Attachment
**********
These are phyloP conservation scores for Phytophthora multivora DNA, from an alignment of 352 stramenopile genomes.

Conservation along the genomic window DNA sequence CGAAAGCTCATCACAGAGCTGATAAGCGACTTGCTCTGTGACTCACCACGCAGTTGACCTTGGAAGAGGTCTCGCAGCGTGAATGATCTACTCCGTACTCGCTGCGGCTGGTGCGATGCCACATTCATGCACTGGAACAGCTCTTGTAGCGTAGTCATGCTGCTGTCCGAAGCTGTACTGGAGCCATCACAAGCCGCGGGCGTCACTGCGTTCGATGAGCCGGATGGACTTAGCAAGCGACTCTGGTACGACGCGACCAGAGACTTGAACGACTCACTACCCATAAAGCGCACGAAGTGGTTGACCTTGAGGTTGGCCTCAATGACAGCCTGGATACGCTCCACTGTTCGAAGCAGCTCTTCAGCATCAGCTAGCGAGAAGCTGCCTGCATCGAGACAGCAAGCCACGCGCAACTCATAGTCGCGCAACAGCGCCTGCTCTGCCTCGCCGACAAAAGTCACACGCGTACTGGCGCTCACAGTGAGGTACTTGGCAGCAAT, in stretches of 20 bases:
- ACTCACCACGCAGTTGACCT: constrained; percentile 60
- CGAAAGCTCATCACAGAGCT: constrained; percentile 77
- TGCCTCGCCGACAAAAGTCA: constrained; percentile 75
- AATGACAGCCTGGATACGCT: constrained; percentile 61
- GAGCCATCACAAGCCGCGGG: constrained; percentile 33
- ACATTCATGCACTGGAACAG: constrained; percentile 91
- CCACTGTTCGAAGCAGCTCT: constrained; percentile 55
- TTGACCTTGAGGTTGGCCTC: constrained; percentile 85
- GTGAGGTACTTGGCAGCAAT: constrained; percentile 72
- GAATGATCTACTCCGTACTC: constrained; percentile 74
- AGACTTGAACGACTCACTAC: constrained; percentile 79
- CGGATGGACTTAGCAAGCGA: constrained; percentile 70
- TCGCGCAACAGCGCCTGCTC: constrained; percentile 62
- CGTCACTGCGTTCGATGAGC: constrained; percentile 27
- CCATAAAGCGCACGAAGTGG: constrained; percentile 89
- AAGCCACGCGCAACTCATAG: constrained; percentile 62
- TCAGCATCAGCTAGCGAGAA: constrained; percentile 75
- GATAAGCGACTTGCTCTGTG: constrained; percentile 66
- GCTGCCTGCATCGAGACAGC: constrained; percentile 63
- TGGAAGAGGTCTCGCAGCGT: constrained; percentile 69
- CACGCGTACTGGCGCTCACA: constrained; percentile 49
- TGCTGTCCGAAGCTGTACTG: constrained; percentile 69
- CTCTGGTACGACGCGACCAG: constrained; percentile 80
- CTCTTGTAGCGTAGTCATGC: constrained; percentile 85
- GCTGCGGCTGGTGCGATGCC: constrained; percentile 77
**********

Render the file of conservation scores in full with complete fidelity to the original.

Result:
These are phyloP conservation scores for Phytophthora multivora DNA, from an alignment of 352 stramenopile genomes.

Conservation along the genomic window DNA sequence CGAAAGCTCATCACAGAGCTGATAAGCGACTTGCTCTGTGACTCACCACGCAGTTGACCTTGGAAGAGGTCTCGCAGCGTGAATGATCTACTCCGTACTCGCTGCGGCTGGTGCGATGCCACATTCATGCACTGGAACAGCTCTTGTAGCGTAGTCATGCTGCTGTCCGAAGCTGTACTGGAGCCATCACAAGCCGCGGGCGTCACTGCGTTCGATGAGCCGGATGGACTTAGCAAGCGACTCTGGTACGACGCGACCAGAGACTTGAACGACTCACTACCCATAAAGCGCACGAAGTGGTTGACCTTGAGGTTGGCCTCAATGACAGCCTGGATACGCTCCACTGTTCGAAGCAGCTCTTCAGCATCAGCTAGCGAGAAGCTGCCTGCATCGAGACAGCAAGCCACGCGCAACTCATAGTCGCGCAACAGCGCCTGCTCTGCCTCGCCGACAAAAGTCACACGCGTACTGGCGCTCACAGTGAGGTACTTGGCAGCAAT, in stretches of 20 bases:
- ACTCACCACGCAGTTGACCT: constrained; percentile 60
- CGAAAGCTCATCACAGAGCT: constrained; percentile 77
- TGCCTCGCCGACAAAAGTCA: constrained; percentile 75
- AATGACAGCCTGGATACGCT: constrained; percentile 61
- GAGCCATCACAAGCCGCGGG: constrained; percentile 33
- ACATTCATGCACTGGAACAG: constrained; percentile 91
- CCACTGTTCGAAGCAGCTCT: constrained; percentile 55
- TTGACCTTGAGGTTGGCCTC: constrained; percentile 85
- GTGAGGTACTTGGCAGCAAT: constrained; percentile 72
- GAATGATCTACTCCGTACTC: constrained; percentile 74
- AGACTTGAACGACTCACTAC: constrained; percentile 79
- CGGATGGACTTAGCAAGCGA: constrained; percentile 70
- TCGCGCAACAGCGCCTGCTC: constrained; percentile 62
- CGTCACTGCGTTCGATGAGC: constrained; percentile 27
- CCATAAAGCGCACGAAGTGG: constrained; percentile 89
- AAGCCACGCGCAACTCATAG: constrained; percentile 62
- TCAGCATCAGCTAGCGAGAA: constrained; percentile 75
- GATAAGCGACTTGCTCTGTG: constrained; percentile 66
- GCTGCCTGCATCGAGACAGC: constrained; percentile 63
- TGGAAGAGGTCTCGCAGCGT: constrained; percentile 69
- CACGCGTACTGGCGCTCACA: constrained; percentile 49
- TGCTGTCCGAAGCTGTACTG: constrained; percentile 69
- CTCTGGTACGACGCGACCAG: constrained; percentile 80
- CTCTTGTAGCGTAGTCATGC: constrained; percentile 85
- GCTGCGGCTGGTGCGATGCC: constrained; percentile 77